The Lloyds (LSE: LLOY) share price looks cheap, compared to its trading history. Right now, the stock is selling in the market for around 43p, compared to the year-end 2019 level of approximately 64p.
Research shows that buying shares trading at depressed levels can lead to positive returns in the long term, although success isn’t guaranteed. However, this is the approach I’ve been using to invest for many years.
As such, I’ve recently been taking a closer look at the Lloyds share price to see if it’s undervalued and worth adding to my portfolio.
Risks and challenges
Whenever I come across a business that looks cheap, I always try to understand why it’s cheap in the first place. With Lloyds, I think it’s relatively easy to understand the stock’s recent performance.
As one of the largest banks in the UK, the company’s success is tied to the country’s economy. Therefore, as the economy has struggled over the past 12 months, the group’s outlook has clouded.
This is a significant risk that’s always going to hang over the Lloyds share price. If economic growth slows, it will reduce the demand for lending and could increase credit losses. These two factors will lead to lower profits for the banking group.
However, I see opportunities on the horizon for the bank as well. As the UK economy starts to reopen, consumer confidence is growing. Initial indications show that consumers have been happy to spend the money saved over the past 12 months. On top of this, business confidence is also growing. These two factors could increase lending at Lloyds’ business bank, consumer bank and credit card business MBNA.
All in all, I think the bank has faced some significant challenges over the past 12 months. But, with growth tailwinds building, I think there could be some tremendous opportunities for the company on the horizon.
Lloyds share price value
All of the above leads me to the conclusion that Lloyds shares could be undervalued. Looking at City growth projections, it seems as if analysts believe the group will earn 4.4p per share in 2021, and 5.1p in 2022. These are just projections at this stage. There’s no guarantee the company will hit these targets.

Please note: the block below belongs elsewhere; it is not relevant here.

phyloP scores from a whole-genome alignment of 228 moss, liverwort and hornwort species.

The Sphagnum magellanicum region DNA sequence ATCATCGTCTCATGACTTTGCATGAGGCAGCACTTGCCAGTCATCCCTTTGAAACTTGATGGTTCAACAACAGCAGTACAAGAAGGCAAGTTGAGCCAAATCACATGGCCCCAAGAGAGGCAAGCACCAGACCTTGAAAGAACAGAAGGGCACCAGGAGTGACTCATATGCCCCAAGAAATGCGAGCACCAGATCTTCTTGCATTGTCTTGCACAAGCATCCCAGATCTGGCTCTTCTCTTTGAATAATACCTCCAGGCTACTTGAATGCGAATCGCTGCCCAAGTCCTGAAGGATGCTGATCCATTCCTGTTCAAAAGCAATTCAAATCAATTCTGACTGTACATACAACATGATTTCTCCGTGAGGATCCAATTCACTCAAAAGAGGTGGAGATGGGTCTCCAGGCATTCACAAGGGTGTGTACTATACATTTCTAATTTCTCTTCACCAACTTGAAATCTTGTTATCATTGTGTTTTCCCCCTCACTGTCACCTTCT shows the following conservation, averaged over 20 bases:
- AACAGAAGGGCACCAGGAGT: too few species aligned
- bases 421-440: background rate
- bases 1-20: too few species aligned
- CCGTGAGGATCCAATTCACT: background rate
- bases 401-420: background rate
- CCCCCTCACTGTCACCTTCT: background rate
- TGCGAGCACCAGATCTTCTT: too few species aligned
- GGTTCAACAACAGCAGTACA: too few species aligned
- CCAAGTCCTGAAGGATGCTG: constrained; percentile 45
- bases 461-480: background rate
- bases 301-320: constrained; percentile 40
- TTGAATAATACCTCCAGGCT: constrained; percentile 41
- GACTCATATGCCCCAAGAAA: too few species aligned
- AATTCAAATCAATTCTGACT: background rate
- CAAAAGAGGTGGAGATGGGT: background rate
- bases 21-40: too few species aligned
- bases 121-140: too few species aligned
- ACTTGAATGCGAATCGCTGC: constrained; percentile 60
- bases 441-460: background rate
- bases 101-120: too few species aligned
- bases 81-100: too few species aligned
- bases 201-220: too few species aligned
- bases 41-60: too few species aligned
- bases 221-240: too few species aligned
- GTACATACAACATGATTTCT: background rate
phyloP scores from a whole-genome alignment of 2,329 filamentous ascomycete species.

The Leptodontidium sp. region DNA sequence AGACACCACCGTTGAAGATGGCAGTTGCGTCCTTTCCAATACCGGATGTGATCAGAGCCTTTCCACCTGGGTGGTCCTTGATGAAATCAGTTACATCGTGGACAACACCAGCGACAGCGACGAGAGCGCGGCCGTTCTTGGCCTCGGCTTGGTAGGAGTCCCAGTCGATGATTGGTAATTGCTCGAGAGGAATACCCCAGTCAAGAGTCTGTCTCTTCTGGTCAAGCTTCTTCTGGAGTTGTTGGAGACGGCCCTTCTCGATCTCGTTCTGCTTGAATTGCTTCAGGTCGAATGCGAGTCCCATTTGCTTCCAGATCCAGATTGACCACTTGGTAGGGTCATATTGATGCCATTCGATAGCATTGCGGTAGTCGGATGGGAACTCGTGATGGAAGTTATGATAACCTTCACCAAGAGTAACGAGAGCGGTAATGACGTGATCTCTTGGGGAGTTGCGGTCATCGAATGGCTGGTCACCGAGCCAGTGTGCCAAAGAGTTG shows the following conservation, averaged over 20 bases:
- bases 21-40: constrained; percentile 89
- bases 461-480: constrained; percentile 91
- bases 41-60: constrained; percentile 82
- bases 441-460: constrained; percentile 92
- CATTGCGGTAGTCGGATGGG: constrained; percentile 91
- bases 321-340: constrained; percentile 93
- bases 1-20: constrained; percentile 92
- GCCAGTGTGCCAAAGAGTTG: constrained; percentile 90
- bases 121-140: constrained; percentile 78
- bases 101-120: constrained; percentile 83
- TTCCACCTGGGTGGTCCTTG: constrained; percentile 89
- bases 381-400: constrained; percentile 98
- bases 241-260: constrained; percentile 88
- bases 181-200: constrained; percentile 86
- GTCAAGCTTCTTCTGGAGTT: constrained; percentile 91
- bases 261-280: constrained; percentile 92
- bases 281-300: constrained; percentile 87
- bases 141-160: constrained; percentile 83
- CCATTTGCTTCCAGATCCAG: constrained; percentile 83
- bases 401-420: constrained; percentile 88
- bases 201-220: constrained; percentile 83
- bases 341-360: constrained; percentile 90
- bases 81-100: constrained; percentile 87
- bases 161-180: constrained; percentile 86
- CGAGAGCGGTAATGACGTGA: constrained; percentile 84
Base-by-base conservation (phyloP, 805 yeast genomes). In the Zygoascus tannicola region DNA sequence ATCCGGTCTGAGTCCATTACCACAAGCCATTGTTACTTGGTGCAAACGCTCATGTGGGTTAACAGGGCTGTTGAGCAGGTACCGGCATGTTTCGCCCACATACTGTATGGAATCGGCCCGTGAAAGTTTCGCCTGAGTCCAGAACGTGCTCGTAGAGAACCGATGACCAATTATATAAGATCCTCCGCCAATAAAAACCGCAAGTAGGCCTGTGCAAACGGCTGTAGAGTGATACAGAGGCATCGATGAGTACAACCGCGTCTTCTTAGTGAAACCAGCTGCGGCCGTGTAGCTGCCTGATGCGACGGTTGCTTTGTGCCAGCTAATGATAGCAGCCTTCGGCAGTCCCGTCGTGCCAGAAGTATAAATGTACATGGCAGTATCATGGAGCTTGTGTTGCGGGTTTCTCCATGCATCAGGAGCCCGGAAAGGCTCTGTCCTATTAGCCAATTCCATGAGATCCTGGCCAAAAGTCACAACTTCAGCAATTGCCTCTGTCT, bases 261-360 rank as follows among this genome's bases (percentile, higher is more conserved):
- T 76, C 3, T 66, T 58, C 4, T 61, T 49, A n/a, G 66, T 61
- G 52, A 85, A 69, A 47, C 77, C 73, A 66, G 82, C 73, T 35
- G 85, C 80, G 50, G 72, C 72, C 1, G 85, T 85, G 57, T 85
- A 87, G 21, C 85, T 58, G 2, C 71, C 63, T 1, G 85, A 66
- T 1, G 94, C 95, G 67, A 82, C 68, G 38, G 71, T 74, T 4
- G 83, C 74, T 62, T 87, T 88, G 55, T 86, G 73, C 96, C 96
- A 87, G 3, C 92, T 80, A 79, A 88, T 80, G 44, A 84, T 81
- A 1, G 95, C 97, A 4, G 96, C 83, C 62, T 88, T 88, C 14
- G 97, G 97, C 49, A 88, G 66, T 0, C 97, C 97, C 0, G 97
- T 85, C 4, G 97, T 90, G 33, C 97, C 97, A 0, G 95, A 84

Nevertheless, I think they show the lender’s potential if growth returns over the next few years. If Lloyds can earn 5.1p in 2022, the stock is selling at a forward price-to-earnings (P/E) multiple of 8.6. That’s compared to the market average of 16.
Based on these figures, I’d buy the stock for my portfolio today. It seems to me the Lloyds share price is undervalued compared to its potential over the next few years.
That said, this equity might not be suitable for all investors. Another wave of coronavirus could cause further economic pain and if the Bank of England has to drop interest rates below 0%, Lloyds’ profit margins could collapse. These are the primary risks and challenges facing the group right now.
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Rupert Hargreaves owns no share mentioned. The Motley Fool UK has recommended Lloyds Banking Group. Views expressed on the companies mentioned in this article are those of the writer and therefore may differ from the official recommendations we make in our subscription services such as Share Advisor, Hidden Winners and Pro. Here at The Motley Fool we believe that considering a diverse range of insights makes us better investors.